Degrees of Granularity
Porcelain sculpture and interactive sound installation
In this post we present Degrees of Granularity, an interactive sound sculpture which is the result of a collaboration between artists Christine Cassano and Shomit Barua. This work combines tiny porcelain pieces with distance sensors and multichannel granular sound running on Bela.
Grains of Porcelain and Sound
Degrees of Granularity is a collaboration between artists Christine Cassano and Shomit Barua which was first shown at the Tempe Center for the Arts Gallery in 2021. The sculpture consists of 500+ hand-formed pieces of paper-thin, translucent porcelain which are delicately stacked atop a mirror and on top of each other. Motion reactive audio is derived from the friction of these bone-like pieces and from movements with the space where it is spatialised across multiple speakers.
The individual shape, weight and texture of the porcelain pieces causes their edges to catch; their arrangement requires balance, and when they rest they do so with precarious density. The noise the pieces make when they shift is both corrosive and harmonic — sometimes their edges crack, crumble and deteriorate, other times they resonate and ring. While this sculpture exists for the moment in a delicate stasis, the inevitable rearrangement over time will grind the porcelain into dust. For the rest of this post Shomit Barua will tell us about the experience of creating this work.
Creating this installation work
This collaborative partnership began as a 20-minute chance introduction over a campfire in the Coconino Forest. Our conversation veered towards synesthesia and how Christine had begun to explore sound in her visual work.
One of the things that drew me to Christine’s sculpture is how they express intense fragility and impermanence. Sometimes, there are little “porcelain avalanches” and the fact that their weight is the only thing holding these pieces together — that they can easily topple — infuses the sculpture with a tacit tension that I wanted to heighten through sound.
Initially I had a minute of hi-fi audio that would just run in its entirety whenever someone neared. To make it more generative and organic I chopped that original file into 500ms-1.5s clips that would then be sequenced randomly each time someone neared.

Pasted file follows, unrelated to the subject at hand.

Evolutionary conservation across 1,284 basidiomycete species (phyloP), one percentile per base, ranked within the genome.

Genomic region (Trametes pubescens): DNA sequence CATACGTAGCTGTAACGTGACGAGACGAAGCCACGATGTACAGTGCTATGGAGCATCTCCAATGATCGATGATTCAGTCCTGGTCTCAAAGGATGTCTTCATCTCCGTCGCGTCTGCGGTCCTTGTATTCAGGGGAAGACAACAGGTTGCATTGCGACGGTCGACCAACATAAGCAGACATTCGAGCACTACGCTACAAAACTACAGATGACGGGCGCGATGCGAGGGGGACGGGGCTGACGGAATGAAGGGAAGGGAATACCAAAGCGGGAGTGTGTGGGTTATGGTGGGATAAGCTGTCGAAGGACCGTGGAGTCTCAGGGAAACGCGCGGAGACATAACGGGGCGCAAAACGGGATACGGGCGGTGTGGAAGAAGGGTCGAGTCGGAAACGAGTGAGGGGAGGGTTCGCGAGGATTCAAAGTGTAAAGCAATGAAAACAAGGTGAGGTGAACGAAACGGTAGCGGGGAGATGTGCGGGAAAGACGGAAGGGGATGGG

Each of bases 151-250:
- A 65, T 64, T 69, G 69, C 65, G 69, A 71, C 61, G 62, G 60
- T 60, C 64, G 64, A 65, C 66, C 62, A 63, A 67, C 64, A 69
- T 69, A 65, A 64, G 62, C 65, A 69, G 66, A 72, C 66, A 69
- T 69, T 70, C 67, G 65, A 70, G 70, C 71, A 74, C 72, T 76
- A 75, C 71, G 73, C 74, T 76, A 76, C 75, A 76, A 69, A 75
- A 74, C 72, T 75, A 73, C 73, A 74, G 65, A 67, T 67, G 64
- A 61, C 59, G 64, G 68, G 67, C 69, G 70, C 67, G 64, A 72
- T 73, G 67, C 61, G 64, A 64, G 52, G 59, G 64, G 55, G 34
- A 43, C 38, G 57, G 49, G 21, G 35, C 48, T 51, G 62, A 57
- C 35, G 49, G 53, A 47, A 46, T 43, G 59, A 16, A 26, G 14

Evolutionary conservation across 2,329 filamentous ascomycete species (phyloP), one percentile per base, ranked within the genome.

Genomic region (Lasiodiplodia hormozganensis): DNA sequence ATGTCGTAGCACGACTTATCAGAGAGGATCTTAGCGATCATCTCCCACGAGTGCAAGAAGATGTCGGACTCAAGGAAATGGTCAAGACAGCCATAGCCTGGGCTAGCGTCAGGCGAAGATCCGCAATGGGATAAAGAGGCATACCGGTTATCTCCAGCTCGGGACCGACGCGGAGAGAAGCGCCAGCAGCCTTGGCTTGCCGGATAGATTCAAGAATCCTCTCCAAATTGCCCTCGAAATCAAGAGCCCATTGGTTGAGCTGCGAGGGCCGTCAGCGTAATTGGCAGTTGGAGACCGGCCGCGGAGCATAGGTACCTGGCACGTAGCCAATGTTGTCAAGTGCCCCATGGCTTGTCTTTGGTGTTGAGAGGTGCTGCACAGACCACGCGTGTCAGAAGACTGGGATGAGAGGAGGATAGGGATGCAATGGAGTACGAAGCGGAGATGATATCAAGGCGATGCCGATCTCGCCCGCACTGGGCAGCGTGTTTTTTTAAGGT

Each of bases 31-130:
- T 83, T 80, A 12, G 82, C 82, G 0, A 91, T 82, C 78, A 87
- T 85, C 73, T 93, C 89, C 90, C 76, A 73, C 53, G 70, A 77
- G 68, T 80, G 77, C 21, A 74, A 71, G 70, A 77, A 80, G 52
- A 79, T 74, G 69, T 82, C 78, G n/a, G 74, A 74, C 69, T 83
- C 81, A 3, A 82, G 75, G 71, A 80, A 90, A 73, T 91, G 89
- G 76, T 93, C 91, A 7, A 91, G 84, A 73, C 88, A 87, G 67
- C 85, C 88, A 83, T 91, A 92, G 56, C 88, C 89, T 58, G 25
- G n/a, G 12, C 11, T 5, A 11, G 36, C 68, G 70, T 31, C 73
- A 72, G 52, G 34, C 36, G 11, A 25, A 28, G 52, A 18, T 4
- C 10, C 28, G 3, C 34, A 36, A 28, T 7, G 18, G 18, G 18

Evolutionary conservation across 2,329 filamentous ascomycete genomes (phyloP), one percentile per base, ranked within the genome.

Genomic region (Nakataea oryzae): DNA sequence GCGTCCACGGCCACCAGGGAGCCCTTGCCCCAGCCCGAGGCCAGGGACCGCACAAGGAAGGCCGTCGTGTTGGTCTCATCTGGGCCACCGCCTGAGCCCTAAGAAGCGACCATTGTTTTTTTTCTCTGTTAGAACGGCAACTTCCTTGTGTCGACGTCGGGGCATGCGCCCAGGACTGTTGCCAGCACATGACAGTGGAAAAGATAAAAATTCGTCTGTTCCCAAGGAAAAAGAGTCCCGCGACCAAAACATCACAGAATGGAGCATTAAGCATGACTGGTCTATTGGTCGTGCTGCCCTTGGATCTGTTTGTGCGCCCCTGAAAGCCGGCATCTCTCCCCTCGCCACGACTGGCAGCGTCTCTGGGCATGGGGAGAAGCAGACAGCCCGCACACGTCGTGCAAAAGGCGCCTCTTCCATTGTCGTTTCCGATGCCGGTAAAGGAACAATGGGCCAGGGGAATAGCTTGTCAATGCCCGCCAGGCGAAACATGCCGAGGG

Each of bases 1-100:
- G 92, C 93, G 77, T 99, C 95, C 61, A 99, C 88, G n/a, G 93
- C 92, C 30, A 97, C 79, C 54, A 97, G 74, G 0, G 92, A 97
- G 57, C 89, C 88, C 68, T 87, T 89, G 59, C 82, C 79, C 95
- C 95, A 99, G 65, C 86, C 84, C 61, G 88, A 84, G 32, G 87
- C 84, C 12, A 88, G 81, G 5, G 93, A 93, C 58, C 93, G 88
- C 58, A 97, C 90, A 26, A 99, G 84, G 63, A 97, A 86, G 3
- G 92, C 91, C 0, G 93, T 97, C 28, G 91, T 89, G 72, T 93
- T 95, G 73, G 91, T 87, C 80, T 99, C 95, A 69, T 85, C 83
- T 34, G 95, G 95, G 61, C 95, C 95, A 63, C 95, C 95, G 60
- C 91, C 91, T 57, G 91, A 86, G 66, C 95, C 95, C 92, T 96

Material granularity and friction
This sequencing is basically a very coarse granular synthesis with a gate to only allow one grain to be articulated at a time. The “pure grain” comes out of one of four directional speakers built into the pedestal of the sculpture. I talk through the Pure Data patch created for the installation in the video below.
That same grain is echoed a second later with randomly selected effects from a combination of four speakers 15ft up in the atrium; the channel selection and panning between speakers is entirely dictated by the radial location of the person in relation to the sculpture which is detected by the distance sensors.
The sounds of the precarious shifting of the sculpture, combined with the implications of the shifting spatiality are designed to disorient and heighten the sense of fragility of the sculptural stack.
The installation consists of 500+ porcelain pieces, a 1.5ft x 6ft x 2.5ft pedestal with mirror top, a Bela Starter Kit with Audio Expander, 8 ultrasonic distance sensors, an 8 channel audio amplifier and 8 speakers.
The pedestal has the Bela board installed underneath and 8 ultrasonic sensors mounted on the base of the pedestal. These sensors give a radial description of the position of people within the gallery in relation to the sculpture. When someone nears the sculpture, the sculpture emits a generative sonic response to their proximity. It then “throws” the sound to peripheral satellite speakers, giving a sensation of distance.
These sounds are spontaneously generated from a recording of the porcelain pieces cascading and crinkling against each other, so when the sound is digitally formed in response to the proximity of the person it heightens the inherent tension of the stacked porcelain pieces.
About Shomit Barua
Shomit Barua is an intermedia artist specializing in ecoacoustics, responsive environments, and emergent narratives. His work is rooted in poetry and architecture, reflecting their shared tenets of contained space, economy of materials, and movement that is both physical and emotional. Combining novel technologies with esoteric programming languages, he blurs the line between installation and performance by employing sound, object, and image. Digital and analog techniques are fused to investigate his core subject: the presence of the mind and body in a physical space.
Shomit is a doctoral researcher at ASU’s School of Arts, Media, and Engineering. He also holds an MFA in Poetry from Bennington College and teaches writing at Arizona State University. More of his work can be found at shomitbarua.com